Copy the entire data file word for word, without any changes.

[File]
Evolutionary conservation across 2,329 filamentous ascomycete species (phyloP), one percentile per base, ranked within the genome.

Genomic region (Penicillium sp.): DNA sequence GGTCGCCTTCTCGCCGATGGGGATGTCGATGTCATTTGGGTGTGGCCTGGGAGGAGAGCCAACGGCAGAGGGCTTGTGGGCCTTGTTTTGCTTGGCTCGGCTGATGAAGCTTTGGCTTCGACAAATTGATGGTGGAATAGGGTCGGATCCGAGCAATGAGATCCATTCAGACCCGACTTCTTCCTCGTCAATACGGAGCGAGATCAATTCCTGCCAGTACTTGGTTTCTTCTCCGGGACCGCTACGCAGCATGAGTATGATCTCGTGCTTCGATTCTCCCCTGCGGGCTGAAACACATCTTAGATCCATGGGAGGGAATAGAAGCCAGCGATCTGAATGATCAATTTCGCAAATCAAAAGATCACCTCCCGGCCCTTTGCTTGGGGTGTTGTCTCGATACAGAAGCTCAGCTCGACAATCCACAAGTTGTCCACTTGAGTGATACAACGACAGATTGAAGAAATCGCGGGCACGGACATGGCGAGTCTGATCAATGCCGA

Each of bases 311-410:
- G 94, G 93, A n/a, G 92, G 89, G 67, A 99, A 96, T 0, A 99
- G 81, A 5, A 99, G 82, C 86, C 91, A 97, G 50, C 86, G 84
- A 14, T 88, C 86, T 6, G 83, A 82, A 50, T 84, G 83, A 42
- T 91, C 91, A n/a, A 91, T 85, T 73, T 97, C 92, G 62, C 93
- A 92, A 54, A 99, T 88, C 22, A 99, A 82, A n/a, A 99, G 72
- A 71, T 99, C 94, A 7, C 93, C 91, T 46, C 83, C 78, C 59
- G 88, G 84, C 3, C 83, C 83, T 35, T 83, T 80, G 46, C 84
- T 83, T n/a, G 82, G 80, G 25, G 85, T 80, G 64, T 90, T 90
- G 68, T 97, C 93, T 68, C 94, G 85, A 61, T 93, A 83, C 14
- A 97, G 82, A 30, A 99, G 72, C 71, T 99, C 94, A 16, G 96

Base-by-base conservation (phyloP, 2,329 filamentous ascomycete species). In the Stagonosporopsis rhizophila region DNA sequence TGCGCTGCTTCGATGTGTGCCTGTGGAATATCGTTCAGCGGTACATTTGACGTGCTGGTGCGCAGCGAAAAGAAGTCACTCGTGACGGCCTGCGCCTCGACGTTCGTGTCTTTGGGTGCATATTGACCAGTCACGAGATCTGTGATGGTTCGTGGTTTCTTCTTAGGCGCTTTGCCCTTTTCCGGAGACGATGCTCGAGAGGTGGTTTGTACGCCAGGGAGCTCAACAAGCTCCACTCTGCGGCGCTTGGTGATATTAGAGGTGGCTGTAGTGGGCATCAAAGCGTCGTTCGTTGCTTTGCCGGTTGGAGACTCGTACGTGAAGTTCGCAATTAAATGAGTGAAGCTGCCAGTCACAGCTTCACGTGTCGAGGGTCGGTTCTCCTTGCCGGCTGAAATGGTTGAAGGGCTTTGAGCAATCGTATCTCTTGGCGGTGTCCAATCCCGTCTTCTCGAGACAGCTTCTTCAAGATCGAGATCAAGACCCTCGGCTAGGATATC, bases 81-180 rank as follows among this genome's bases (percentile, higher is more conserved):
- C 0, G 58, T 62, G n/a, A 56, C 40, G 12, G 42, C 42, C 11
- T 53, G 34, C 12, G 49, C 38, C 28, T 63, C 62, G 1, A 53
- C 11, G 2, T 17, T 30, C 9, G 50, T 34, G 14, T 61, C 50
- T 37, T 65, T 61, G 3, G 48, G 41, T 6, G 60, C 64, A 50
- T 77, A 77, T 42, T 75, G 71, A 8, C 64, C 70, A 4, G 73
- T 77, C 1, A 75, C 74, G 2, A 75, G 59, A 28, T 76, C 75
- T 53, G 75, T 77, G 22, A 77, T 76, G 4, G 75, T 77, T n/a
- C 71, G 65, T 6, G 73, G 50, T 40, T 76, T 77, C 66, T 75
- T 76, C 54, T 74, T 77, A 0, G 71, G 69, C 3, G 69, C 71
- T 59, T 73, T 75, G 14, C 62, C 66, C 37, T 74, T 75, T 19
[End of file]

Evolutionary conservation across 2,329 filamentous ascomycete species (phyloP), one percentile per base, ranked within the genome.

Genomic region (Penicillium sp.): DNA sequence GGTCGCCTTCTCGCCGATGGGGATGTCGATGTCATTTGGGTGTGGCCTGGGAGGAGAGCCAACGGCAGAGGGCTTGTGGGCCTTGTTTTGCTTGGCTCGGCTGATGAAGCTTTGGCTTCGACAAATTGATGGTGGAATAGGGTCGGATCCGAGCAATGAGATCCATTCAGACCCGACTTCTTCCTCGTCAATACGGAGCGAGATCAATTCCTGCCAGTACTTGGTTTCTTCTCCGGGACCGCTACGCAGCATGAGTATGATCTCGTGCTTCGATTCTCCCCTGCGGGCTGAAACACATCTTAGATCCATGGGAGGGAATAGAAGCCAGCGATCTGAATGATCAATTTCGCAAATCAAAAGATCACCTCCCGGCCCTTTGCTTGGGGTGTTGTCTCGATACAGAAGCTCAGCTCGACAATCCACAAGTTGTCCACTTGAGTGATACAACGACAGATTGAAGAAATCGCGGGCACGGACATGGCGAGTCTGATCAATGCCGA

Each of bases 311-410:
- G 94, G 93, A n/a, G 92, G 89, G 67, A 99, A 96, T 0, A 99
- G 81, A 5, A 99, G 82, C 86, C 91, A 97, G 50, C 86, G 84
- A 14, T 88, C 86, T 6, G 83, A 82, A 50, T 84, G 83, A 42
- T 91, C 91, A n/a, A 91, T 85, T 73, T 97, C 92, G 62, C 93
- A 92, A 54, A 99, T 88, C 22, A 99, A 82, A n/a, A 99, G 72
- A 71, T 99, C 94, A 7, C 93, C 91, T 46, C 83, C 78, C 59
- G 88, G 84, C 3, C 83, C 83, T 35, T 83, T 80, G 46, C 84
- T 83, T n/a, G 82, G 80, G 25, G 85, T 80, G 64, T 90, T 90
- G 68, T 97, C 93, T 68, C 94, G 85, A 61, T 93, A 83, C 14
- A 97, G 82, A 30, A 99, G 72, C 71, T 99, C 94, A 16, G 96

Base-by-base conservation (phyloP, 2,329 filamentous ascomycete species). In the Stagonosporopsis rhizophila region DNA sequence TGCGCTGCTTCGATGTGTGCCTGTGGAATATCGTTCAGCGGTACATTTGACGTGCTGGTGCGCAGCGAAAAGAAGTCACTCGTGACGGCCTGCGCCTCGACGTTCGTGTCTTTGGGTGCATATTGACCAGTCACGAGATCTGTGATGGTTCGTGGTTTCTTCTTAGGCGCTTTGCCCTTTTCCGGAGACGATGCTCGAGAGGTGGTTTGTACGCCAGGGAGCTCAACAAGCTCCACTCTGCGGCGCTTGGTGATATTAGAGGTGGCTGTAGTGGGCATCAAAGCGTCGTTCGTTGCTTTGCCGGTTGGAGACTCGTACGTGAAGTTCGCAATTAAATGAGTGAAGCTGCCAGTCACAGCTTCACGTGTCGAGGGTCGGTTCTCCTTGCCGGCTGAAATGGTTGAAGGGCTTTGAGCAATCGTATCTCTTGGCGGTGTCCAATCCCGTCTTCTCGAGACAGCTTCTTCAAGATCGAGATCAAGACCCTCGGCTAGGATATC, bases 81-180 rank as follows among this genome's bases (percentile, higher is more conserved):
- C 0, G 58, T 62, G n/a, A 56, C 40, G 12, G 42, C 42, C 11
- T 53, G 34, C 12, G 49, C 38, C 28, T 63, C 62, G 1, A 53
- C 11, G 2, T 17, T 30, C 9, G 50, T 34, G 14, T 61, C 50
- T 37, T 65, T 61, G 3, G 48, G 41, T 6, G 60, C 64, A 50
- T 77, A 77, T 42, T 75, G 71, A 8, C 64, C 70, A 4, G 73
- T 77, C 1, A 75, C 74, G 2, A 75, G 59, A 28, T 76, C 75
- T 53, G 75, T 77, G 22, A 77, T 76, G 4, G 75, T 77, T n/a
- C 71, G 65, T 6, G 73, G 50, T 40, T 76, T 77, C 66, T 75
- T 76, C 54, T 74, T 77, A 0, G 71, G 69, C 3, G 69, C 71
- T 59, T 73, T 75, G 14, C 62, C 66, C 37, T 74, T 75, T 19